What to Know
- Paterson Mayor Joey Torres was indicted in March for allegedly stealing from taxpayers
- Prosecutors said he ordered city DPW workers to do construction at a relative’s would-be beer store on city time
- The mayor and three DPW supervisors charged in the case all deny wrongdoing
Embattled Paterson Mayor Jose "Joey" Torres held a life preserver over his head and declined to take questions about a legal defense fundraiser he was hosting on a large rented yacht.
When asked, "Sir do you know how many people will be attending?” the indicted mayor raised the life preserver in front of his face and waved it at the camera and the reporter who was trying to ask questions.
Torres was indicted in March for allegedly stealing from taxpayers. Prosecutors said he ordered city Department of Public Works employees to do construction at a relative’s would-be beer store on city time. The mayor and three DPW supervisors charged in the case all deny wrongdoing.
Guests arriving for the yacht party last Thursday told NBC 4 New York they paid $150 to $250 per ticket to attend. The yacht -- the “Cornucopia Majesty” -- is 30,000 square feet, three stories tall and can hold up to 1,200 people.
The yacht company said it takes a $2,900 down payment plus a minimum of 200 guests billed at about $118 per person -– before liquor and entertainment -- to rent the vessel. That comes to a rental fee of about $26,000 before any additional funds can go into the mayor’s legal defense fund.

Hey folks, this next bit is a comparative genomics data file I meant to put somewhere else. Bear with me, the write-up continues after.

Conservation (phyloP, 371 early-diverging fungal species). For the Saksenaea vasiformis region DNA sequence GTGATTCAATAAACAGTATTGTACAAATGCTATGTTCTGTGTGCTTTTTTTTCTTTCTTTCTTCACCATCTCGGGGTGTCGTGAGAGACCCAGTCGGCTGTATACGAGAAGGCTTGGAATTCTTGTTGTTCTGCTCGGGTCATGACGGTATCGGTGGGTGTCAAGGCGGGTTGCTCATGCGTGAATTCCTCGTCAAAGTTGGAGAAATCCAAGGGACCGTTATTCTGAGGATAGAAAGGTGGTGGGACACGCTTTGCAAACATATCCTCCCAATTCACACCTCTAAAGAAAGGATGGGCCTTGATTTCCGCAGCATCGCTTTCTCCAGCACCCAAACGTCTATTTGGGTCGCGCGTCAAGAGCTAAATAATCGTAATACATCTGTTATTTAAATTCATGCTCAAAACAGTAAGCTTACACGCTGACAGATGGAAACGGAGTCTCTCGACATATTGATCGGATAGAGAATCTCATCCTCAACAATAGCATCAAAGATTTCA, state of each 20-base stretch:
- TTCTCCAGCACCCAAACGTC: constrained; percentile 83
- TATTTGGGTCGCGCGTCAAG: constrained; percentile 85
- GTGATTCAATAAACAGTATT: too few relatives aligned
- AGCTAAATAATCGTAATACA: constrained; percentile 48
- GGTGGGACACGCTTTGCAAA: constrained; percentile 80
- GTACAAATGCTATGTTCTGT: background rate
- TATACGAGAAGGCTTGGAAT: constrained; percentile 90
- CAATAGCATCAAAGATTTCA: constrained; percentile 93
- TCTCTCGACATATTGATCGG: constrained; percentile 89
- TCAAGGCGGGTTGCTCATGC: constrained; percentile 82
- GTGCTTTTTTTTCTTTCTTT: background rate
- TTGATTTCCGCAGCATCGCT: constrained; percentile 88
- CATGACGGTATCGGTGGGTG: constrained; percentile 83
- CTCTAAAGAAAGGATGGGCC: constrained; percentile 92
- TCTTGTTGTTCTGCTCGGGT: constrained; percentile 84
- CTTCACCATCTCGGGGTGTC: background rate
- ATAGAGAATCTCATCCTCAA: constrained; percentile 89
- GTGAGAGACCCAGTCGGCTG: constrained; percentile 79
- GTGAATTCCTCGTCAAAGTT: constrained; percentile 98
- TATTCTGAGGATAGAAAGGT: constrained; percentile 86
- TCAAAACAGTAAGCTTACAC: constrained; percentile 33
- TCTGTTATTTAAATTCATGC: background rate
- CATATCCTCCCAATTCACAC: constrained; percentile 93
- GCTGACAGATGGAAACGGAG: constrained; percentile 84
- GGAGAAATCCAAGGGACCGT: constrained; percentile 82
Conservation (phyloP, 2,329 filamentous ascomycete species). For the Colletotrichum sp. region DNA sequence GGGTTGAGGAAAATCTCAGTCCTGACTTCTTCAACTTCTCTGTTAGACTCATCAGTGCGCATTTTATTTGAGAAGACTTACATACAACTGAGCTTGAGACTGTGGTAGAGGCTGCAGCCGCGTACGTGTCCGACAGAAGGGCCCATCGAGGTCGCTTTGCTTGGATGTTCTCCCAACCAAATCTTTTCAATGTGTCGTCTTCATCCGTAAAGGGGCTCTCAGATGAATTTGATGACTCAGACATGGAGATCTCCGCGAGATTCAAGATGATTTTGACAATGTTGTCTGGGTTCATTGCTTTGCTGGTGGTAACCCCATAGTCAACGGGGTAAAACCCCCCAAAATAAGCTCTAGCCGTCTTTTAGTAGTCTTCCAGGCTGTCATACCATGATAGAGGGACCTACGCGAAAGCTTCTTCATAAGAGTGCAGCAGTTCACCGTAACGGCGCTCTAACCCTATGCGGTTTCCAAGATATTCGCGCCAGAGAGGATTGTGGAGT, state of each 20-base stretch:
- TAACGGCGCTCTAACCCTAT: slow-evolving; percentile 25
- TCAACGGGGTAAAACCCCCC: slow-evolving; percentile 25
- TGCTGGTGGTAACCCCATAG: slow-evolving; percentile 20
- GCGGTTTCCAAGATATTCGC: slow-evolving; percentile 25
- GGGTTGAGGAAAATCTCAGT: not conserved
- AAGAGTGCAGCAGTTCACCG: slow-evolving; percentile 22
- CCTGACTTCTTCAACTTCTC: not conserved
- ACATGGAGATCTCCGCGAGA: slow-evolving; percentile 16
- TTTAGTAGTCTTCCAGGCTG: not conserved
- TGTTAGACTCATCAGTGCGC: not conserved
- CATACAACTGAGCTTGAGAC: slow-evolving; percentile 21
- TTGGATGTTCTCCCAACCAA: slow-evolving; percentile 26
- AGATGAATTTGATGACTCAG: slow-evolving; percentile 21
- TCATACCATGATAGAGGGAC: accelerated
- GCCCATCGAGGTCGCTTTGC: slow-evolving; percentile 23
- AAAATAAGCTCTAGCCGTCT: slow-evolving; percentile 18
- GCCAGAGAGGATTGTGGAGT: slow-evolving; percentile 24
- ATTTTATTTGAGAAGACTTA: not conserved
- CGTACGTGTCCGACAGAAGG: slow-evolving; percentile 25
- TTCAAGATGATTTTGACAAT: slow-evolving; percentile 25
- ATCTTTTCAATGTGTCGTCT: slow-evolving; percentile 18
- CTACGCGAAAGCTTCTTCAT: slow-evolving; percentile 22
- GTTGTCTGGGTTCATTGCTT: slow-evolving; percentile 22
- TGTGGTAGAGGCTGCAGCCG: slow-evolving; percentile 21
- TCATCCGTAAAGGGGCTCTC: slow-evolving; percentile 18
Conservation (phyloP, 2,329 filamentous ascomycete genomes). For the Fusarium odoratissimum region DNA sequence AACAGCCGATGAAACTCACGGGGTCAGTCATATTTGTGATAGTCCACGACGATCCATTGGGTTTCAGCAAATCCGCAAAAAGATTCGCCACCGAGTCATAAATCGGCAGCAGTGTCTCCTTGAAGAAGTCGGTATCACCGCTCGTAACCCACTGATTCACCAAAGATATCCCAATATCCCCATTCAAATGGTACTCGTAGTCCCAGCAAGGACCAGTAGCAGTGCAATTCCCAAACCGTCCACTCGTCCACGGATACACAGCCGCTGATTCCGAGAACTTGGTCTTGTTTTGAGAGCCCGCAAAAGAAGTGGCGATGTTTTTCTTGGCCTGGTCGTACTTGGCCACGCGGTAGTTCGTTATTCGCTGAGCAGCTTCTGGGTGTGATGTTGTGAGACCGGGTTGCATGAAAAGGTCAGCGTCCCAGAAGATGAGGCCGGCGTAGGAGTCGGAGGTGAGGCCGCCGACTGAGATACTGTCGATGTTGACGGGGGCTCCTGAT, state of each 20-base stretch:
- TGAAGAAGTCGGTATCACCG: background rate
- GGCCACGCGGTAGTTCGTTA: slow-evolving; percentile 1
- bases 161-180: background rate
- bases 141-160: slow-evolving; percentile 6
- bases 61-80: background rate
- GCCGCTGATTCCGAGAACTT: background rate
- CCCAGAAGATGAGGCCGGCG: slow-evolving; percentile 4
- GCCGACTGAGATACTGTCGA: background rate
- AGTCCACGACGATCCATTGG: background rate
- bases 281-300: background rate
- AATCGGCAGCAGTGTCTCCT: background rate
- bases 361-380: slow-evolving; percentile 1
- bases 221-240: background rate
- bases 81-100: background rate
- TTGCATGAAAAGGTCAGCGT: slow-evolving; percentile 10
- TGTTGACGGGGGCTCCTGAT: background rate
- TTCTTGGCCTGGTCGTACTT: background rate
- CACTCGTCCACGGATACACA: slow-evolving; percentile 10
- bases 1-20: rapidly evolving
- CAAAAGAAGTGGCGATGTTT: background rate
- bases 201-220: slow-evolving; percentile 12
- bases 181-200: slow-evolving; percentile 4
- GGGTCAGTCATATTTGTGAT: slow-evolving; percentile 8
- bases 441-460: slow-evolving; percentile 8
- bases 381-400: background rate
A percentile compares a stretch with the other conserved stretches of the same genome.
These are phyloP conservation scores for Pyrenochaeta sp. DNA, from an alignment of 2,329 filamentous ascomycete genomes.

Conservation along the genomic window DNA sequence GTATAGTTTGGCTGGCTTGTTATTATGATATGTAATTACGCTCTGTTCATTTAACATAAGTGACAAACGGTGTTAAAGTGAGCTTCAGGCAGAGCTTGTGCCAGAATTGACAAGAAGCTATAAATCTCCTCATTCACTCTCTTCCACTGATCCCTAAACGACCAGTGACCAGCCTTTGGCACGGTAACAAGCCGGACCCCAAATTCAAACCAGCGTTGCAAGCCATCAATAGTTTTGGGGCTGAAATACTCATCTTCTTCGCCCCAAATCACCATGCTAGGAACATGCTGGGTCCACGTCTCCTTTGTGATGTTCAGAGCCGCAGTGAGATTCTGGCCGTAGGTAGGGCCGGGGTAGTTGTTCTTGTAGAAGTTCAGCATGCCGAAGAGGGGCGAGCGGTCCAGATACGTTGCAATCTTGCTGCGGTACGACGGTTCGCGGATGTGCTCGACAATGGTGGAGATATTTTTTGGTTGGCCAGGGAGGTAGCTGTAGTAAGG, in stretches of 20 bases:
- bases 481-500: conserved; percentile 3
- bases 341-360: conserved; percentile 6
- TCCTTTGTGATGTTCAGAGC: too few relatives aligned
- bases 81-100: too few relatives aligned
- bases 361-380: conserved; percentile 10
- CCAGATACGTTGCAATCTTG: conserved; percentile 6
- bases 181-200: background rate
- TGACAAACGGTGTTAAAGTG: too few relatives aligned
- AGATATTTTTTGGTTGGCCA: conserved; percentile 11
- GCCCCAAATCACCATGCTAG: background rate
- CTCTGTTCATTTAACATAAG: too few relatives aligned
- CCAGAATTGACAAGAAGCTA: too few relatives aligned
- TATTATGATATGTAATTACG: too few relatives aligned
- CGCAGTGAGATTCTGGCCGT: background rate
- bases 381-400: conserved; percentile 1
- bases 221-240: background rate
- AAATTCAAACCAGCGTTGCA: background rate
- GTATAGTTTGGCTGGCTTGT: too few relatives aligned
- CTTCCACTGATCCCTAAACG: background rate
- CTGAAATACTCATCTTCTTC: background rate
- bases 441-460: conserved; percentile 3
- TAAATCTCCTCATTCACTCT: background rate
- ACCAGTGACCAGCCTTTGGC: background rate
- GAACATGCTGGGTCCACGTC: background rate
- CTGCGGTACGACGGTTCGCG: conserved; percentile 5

Torres declined to say how much money was raised or provide any specifics on how and where the money will be spent.
Experts said political fundraising does require full disclosure under New Jersey law. But they said details on a legal defense fundraiser can be withheld.
Democratic Assemblyman John Wisniewski, who is a candidate for governor, said the disclosure rules for legal defense funds in the state must change.
"It raises the implications of who is giving the money and what are they getting for it in return,” Wisniewski said. “I believe disclosure should be the rule and currently it is not."
While Torres declined to comment as he walked the dock to the party boat, doling out hugs and handshakes, guests suggested the money was going to help the mayor keep from drowning in legal fees.
“You hope your friends never have a problem but when they do they find out whether or not you are a friend,” said Pat Kramer, who said he has been friends with Torres for years.
“I think he is innocent and that is why we are here to support him,” said one woman who declined to give her name, adding the business she works for bought a block of tickets.
Some other guests identified themselves as city police officers. Paterson business administrator Nellie Pou declined to answer questions as she walked to the ship’s plank except to say, "I am glad to be here."
Councilwoman Maritza Davila attended, saying, "I was invited as a guest -- not by the mayor -- and I came."